OAKLAND — The Warriors recently became the first NBA team ever to trot out four All-Stars in consecutive seasons. Consider that a moment. From 1998 through 2012, a span of 15 seasons, the franchise did not produce a single All-Star. Now there are four perennials being introduced before every game.
It’s an unprecedented wellspring of talent — a fact that is not lost on the Warriors’ fifth starter.
Center Zaza Pachulia is not an All-Star. He’s a lumbering 33-year-old Georgian (the Black Sea one, not the Suwannee River one) who is known more for knocking down people than knocking down shots. Pachulia recently played his 1,000th NBA game, and he has started just under half of them. But over the past season and a half, he has played in 111 games for the Warriors, and each one has been a start. There’s Zaza for the opening tip, right next to NBA royals Stephen Curry, Kevin Durant, Draymond Green and Klay Thompson.
It’s an enviable position that Pachulia has nestled into, no doubt. Rest assured that he takes none of it for granted. When I spoke to him earlier this week at the Warriors’ practice facility, he told me he could have made more money had he bolted the Bay and signed with a different team last summer.
“Financially, yeah, it’s a sacrifice,” Pachulia said. “But it’s a great situation. You can enjoy playing basketball the right way — learn, experience, on and off the court, and be part of this amazing group of guys. Where we have an opportunity to win back to back. It’s something that doesn’t happen that often.”
Around the league, a lot of people think of Pachulia as a goon. He ruined San Antonio’s chances of beating the Warriors in the Western Conference final last year when he landed on the already-gimpy ankle of Kawhi Leonard on a 3-point attempt in Game 1. Pachulia swore it was accidental; Spurs coach Gregg Popovich suggested otherwise. If you go to YouTube, you can find video of Pachulia’s scuffles with Jason Richardson, Kevin Garnett, LeBron James and even David West, a year before they became teammates with Golden State.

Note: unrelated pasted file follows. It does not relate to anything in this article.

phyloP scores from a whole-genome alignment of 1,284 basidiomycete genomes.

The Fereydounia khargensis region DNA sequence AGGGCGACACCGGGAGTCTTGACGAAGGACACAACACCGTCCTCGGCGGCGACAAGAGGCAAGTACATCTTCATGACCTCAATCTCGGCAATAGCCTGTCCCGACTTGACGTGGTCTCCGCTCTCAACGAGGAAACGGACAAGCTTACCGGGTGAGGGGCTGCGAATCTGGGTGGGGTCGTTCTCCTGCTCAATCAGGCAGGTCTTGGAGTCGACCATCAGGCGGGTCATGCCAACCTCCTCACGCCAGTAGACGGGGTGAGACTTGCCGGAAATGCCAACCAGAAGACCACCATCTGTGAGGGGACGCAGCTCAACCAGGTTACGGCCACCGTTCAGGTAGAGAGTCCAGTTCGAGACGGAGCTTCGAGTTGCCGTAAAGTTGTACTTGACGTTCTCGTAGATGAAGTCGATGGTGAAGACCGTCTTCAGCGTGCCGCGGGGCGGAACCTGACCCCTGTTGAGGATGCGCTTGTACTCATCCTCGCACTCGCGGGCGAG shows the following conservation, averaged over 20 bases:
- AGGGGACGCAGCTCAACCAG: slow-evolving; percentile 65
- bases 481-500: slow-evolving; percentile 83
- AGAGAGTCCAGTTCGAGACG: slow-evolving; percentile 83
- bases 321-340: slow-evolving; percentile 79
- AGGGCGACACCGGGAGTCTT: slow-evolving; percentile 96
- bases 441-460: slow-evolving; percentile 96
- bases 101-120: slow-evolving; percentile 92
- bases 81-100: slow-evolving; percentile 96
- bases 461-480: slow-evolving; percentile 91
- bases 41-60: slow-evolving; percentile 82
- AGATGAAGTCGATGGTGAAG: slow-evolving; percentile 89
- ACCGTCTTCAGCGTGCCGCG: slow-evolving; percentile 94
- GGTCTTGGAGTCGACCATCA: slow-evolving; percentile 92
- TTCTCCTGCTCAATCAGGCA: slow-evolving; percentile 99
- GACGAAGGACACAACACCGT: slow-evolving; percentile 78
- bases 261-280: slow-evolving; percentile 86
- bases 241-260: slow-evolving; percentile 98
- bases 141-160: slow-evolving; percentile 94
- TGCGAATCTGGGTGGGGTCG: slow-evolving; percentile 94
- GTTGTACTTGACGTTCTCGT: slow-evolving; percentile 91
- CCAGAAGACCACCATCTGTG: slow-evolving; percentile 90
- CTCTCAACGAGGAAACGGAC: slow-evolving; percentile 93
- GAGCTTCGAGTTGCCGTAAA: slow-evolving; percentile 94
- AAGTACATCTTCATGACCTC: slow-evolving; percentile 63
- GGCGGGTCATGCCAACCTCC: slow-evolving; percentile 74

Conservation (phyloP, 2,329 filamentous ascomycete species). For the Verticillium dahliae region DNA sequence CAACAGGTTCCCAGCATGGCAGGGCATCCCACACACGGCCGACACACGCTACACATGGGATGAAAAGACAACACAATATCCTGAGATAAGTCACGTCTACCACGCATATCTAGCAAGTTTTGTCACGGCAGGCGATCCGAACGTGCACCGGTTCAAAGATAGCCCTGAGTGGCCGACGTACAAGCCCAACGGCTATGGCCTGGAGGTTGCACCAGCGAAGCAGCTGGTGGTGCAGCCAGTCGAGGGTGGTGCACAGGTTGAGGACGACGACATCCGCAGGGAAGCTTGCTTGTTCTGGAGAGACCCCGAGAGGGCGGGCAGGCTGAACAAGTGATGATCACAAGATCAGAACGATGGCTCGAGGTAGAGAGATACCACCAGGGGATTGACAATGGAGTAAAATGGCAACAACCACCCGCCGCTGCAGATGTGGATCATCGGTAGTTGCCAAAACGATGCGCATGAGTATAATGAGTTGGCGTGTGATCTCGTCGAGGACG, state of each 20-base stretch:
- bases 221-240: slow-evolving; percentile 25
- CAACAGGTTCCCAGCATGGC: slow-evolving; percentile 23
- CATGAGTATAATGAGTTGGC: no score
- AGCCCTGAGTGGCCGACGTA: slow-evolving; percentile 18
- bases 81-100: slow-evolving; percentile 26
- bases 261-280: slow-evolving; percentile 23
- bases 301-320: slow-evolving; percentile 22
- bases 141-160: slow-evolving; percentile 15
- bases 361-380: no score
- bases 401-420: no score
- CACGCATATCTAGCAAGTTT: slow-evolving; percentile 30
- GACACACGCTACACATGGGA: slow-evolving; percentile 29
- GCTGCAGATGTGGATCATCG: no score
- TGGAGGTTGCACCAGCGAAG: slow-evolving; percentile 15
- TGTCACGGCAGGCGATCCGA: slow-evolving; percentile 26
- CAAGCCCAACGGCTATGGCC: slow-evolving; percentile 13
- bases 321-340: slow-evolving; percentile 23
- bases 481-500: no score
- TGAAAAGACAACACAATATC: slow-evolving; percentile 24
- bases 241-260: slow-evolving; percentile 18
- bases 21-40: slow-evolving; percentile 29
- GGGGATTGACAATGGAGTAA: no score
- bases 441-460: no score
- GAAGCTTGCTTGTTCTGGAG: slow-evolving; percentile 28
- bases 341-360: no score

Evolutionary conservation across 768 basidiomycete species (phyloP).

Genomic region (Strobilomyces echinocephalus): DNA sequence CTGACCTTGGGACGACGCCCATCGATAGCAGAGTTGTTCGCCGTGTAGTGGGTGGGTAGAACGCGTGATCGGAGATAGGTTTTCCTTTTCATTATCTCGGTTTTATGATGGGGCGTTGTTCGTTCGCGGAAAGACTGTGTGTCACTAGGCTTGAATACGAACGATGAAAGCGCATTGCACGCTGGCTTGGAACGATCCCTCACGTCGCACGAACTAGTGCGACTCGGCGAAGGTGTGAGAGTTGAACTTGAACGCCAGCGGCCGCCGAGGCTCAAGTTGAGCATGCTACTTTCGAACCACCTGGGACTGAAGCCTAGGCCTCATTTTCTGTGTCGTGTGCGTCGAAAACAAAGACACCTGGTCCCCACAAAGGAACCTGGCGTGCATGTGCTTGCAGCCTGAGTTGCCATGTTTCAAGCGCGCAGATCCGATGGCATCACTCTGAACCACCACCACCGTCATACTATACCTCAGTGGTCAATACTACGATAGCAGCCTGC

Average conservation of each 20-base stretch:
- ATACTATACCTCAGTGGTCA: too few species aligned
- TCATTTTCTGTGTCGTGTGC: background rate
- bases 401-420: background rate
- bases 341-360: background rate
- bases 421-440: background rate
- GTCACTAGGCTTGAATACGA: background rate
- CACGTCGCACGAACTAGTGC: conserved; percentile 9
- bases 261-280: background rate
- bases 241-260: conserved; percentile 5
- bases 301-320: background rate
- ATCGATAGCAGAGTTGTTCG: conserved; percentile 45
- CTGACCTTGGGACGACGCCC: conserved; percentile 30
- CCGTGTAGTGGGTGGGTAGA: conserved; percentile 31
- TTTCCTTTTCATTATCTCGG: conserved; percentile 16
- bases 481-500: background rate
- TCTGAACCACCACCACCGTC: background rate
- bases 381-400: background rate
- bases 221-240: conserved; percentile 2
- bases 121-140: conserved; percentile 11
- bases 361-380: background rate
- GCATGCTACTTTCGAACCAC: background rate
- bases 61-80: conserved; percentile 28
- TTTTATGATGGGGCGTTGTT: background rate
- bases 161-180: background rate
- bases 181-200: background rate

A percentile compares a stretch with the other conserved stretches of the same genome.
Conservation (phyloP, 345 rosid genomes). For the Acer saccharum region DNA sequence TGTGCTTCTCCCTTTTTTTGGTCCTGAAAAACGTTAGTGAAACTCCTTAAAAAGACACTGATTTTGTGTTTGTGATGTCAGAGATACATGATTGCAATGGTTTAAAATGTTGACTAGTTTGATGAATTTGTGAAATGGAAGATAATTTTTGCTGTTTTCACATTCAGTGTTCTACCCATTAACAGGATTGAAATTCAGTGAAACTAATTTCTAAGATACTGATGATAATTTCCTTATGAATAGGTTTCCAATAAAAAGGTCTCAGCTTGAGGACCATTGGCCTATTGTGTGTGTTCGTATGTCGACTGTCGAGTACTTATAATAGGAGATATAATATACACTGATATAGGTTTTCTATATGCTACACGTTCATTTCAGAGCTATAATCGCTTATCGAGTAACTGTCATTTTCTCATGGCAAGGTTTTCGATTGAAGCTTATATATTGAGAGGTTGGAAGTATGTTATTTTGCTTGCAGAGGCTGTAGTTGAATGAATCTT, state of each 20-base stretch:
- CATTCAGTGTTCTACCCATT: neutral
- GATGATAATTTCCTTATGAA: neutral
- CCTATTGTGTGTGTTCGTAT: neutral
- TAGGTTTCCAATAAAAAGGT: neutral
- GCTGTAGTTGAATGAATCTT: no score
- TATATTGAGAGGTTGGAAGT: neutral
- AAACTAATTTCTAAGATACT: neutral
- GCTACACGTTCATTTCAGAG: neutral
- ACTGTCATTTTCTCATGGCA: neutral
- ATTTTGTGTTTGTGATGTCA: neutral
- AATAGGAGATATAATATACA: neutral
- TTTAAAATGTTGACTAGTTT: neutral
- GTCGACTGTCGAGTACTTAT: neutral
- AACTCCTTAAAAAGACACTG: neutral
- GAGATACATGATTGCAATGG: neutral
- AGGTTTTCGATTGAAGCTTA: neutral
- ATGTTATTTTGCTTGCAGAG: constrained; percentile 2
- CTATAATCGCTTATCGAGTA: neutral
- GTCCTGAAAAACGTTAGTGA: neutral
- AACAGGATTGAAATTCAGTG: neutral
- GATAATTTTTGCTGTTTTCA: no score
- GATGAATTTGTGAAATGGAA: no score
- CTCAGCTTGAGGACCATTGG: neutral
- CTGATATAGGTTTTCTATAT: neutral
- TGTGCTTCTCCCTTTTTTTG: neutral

Talking to Pachulia on a quiet court in downtown Oakland, it was hard to reconcile those images. He has a deep voice, a cloak-and-dagger East Bloc accent and a massive face that looks like it has been used as a backboard, but he spoke quietly and reflectively. Pachulia displays a big man’s gentleness, and the long memory of someone who was born in an outpost of the Soviet Union and now makes millions of dollars playing basketball with flashy characters like Curry and Durant.
In his 15th season, Pachulia wants you to know that he’s enjoying the game more than ever before, though his 2017-18 season average of 14.7 minutes per game is the third lowest of his career.
“Absolutely,” he said. “I think this is the way it’s supposed to be. Especially the older you get, the more years you collect in your resume, from now on it’s about having fun, it’s about enjoying the process.”
Pachulia was on some good teams in Atlanta, playing with the likes of Al Horford and Joe Johnson. More often than that, though, he has been an also-ran. His first NBA team, the 2003-04 Orlando Magic, finished 21-61. A decade after that, he played for a Milwaukee Bucks team that went 15-67.